The IUENNA project: integrating old data and documentation for future archaeology

Recommended by ORCID_LOGO based on reviews by Nina Richards and 3 anonymous reviewers

This recommended paper on the IUENNA project (Hagmann and Reiner 2023) is not a paper in the traditional sense, but it is a reworked version of a project proposal. It is refreshing to read about a project that has just started and see what the aims of the project are. This ties in with several open science ideas and standards (e.g. Brinkman et al. 2023). I am looking forward to see in a few years how the authors managed to reach the aims and goals of the project.

The IUENNA project deals with the legacy data and old excavations on the Hemmaberg and in the Jauntal. Archaeological research in this small, but important region, has taken place for more than a century, revealing material from over 2000 years of human history. The Hemmaberg is well known for its late antique and early medieval structures, such as roads, villas and the various churches. The wider Jauntal reveals archaeological finds and features dating from the Iron Age to the recent past. The authors of the paper show the need to make sure that the documentation and data of these past archaeological studies and projects will be accessible in the future, or in their own words: "Acute action is needed to systematically transition these datasets from physical filing cabinets to a sustainable, networked virtual environment for long-term use" (Hagmann and Reiner 2023: 5).

The papers clearly shows how this initiative fits within larger developments in both Digital Archaeology and the Digital Humanities. In addition, the project is well grounded within Austrian archaeology. While the project ties in with various international standards and initiatives, such as Ariadne ( and FAIR-data standards (Wilkinson et al. 2016, 2019), it would benefit from the long experience institutes as the ADS ( and DANS (see Data Station Archaeology: have on the storage of archaeological data. I would also like to suggest to have a look at the Dutch SIKB0102 standard ( for the exchange of archaeological data. The documentation is all in Dutch, but we wrote an English paper a few years back that explains the various concepts (Boasson and Visser 2017). However, these are a minor details or improvements compared to what the authors show in their project proposal. The integration of many standards in the project and the use of open software in a well-defined process is recommendable.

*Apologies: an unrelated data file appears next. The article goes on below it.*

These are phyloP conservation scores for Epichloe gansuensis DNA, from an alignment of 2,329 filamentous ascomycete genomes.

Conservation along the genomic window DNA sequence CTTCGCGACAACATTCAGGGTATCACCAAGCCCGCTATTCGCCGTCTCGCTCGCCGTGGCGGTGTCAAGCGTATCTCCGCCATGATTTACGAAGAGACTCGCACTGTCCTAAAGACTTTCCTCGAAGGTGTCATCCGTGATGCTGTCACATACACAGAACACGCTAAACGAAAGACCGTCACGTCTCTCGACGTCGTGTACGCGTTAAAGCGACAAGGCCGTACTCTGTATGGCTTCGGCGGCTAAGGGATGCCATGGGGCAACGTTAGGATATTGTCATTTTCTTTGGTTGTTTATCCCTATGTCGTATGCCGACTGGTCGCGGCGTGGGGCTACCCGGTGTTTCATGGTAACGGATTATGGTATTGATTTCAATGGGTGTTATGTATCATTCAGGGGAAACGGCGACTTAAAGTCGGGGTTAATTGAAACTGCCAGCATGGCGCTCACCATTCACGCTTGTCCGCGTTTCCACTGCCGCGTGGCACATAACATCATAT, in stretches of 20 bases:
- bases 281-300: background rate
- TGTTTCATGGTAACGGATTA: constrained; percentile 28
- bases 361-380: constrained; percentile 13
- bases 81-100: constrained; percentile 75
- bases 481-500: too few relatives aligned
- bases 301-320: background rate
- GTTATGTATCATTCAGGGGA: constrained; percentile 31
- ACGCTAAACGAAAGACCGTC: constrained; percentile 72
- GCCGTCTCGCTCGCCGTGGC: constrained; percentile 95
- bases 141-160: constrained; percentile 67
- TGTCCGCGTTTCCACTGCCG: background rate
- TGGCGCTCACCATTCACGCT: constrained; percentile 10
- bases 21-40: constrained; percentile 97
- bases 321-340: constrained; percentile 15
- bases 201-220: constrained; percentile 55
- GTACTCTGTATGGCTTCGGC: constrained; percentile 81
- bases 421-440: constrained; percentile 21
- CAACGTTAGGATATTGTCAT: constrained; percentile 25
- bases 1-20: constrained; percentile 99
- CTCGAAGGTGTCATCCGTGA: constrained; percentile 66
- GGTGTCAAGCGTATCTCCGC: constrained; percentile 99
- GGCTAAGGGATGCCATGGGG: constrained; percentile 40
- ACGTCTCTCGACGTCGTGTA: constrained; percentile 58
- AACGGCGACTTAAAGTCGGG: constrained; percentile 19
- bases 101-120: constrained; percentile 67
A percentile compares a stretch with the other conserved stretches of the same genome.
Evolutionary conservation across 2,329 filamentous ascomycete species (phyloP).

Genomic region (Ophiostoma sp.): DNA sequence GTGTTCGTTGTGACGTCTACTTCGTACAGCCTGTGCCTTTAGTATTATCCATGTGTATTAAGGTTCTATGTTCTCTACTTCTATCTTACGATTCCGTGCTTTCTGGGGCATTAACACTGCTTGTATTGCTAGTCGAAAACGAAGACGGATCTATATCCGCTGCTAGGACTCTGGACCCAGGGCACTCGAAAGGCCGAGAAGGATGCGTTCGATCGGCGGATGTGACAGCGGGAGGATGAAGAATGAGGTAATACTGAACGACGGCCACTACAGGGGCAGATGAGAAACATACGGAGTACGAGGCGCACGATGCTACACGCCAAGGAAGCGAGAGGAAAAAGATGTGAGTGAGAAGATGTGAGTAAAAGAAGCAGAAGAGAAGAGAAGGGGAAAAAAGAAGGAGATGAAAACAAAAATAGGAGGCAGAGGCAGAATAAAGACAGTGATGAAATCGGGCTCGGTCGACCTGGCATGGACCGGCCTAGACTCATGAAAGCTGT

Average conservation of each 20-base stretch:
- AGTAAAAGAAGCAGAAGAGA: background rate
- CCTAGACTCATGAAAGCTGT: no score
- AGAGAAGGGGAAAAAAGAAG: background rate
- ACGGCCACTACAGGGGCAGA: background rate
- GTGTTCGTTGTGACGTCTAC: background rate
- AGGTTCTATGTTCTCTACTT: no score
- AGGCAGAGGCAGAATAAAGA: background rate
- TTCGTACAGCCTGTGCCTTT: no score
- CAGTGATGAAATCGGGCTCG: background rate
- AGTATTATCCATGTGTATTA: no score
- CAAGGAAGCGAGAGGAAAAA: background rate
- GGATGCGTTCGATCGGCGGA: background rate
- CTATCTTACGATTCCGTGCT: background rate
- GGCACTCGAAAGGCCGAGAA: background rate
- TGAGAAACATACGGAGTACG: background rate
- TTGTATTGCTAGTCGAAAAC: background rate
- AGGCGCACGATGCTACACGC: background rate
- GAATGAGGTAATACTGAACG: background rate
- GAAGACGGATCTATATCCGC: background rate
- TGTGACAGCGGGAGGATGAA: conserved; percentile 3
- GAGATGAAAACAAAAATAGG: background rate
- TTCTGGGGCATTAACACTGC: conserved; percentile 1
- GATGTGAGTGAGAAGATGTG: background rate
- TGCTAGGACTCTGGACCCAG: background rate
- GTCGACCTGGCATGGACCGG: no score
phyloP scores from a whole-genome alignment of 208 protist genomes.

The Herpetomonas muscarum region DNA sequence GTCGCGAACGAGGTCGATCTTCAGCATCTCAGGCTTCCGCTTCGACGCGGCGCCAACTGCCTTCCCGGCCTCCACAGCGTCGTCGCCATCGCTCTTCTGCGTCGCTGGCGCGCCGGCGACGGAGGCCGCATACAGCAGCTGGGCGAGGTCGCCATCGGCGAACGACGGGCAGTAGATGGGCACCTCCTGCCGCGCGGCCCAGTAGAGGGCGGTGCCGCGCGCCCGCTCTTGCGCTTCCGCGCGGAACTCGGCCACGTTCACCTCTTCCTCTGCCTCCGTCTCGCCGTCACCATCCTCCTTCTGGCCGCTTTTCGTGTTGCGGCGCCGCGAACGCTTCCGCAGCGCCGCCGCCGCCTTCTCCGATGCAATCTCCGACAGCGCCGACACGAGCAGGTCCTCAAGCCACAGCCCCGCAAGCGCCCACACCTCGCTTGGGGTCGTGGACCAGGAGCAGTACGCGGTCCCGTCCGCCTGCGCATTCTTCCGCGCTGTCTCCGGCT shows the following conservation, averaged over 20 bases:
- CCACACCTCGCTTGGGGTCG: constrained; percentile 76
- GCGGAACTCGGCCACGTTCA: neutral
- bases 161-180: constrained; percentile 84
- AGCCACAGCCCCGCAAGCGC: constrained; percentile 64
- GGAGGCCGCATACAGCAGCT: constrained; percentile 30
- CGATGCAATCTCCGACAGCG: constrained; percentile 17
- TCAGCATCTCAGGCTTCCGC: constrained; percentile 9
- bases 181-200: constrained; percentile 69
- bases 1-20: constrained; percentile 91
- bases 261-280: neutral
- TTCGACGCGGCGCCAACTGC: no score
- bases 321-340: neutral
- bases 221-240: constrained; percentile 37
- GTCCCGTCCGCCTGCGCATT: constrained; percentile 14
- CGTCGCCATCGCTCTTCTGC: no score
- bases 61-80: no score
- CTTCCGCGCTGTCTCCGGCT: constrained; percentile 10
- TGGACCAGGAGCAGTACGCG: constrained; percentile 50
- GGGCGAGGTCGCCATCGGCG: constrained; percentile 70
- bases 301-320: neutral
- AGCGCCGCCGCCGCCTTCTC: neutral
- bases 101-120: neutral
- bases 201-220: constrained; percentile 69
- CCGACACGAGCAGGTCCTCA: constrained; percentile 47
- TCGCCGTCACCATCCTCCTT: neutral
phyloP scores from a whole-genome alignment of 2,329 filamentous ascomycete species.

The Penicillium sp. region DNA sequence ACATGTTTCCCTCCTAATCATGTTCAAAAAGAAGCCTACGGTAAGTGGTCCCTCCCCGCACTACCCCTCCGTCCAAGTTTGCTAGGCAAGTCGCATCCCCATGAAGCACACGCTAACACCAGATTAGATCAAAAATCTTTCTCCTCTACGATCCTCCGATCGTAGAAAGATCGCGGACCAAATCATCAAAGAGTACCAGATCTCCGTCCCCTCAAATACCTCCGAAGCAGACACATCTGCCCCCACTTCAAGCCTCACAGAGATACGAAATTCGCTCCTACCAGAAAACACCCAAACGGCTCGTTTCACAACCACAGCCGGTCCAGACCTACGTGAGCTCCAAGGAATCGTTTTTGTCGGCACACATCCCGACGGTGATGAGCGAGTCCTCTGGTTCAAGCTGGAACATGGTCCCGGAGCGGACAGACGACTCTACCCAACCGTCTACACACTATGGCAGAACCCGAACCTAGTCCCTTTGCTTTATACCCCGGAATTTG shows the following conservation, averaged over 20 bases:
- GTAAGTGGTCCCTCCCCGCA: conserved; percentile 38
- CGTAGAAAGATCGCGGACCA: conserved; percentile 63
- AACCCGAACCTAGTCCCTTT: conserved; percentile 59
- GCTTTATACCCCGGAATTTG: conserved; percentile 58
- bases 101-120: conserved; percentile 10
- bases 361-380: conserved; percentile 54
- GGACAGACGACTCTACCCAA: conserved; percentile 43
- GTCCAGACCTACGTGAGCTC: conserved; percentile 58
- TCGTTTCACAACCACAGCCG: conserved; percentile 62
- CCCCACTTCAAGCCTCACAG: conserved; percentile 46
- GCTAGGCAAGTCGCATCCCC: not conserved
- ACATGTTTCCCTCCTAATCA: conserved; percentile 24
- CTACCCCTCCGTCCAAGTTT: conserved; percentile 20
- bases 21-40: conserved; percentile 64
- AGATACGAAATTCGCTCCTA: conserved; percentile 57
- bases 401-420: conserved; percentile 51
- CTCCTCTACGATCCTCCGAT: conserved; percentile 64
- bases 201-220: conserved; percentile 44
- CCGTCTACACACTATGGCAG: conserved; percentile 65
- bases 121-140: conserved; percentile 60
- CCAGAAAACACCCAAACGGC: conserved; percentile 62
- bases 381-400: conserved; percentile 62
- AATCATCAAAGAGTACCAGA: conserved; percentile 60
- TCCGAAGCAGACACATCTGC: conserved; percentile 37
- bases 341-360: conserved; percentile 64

The IUENNA project is an ambitious project, which will hopefully lead to better insights, guidelines and workflows on dealing with legacy data or documentation. These lessons will hopefully benefit archaeology as a discipline. This is important, because various (European) countries are dealing with similar problem, since many excavations of the past have never been properly published, digitalized or deposited. In the Netherlands, for example, various projects dealt with publication of legacy excavations in the Odyssee-project ( This has led to the publication of various books and datasets (24) (, but there are still many datasets (8) missing from the various projects. In addition, each project followed their own standards in creating digital data, while IUENNA will make an effort to standardize this. There are still more than 1000 Dutch legacy excavations still waiting to be published and made into a modern dataset (Kleijne 2010) and this is probably the case in many other countries. I sincerely hope that a successful end of IUENNA will be an inspiration for other regions and countries for future safekeeping of legacy data.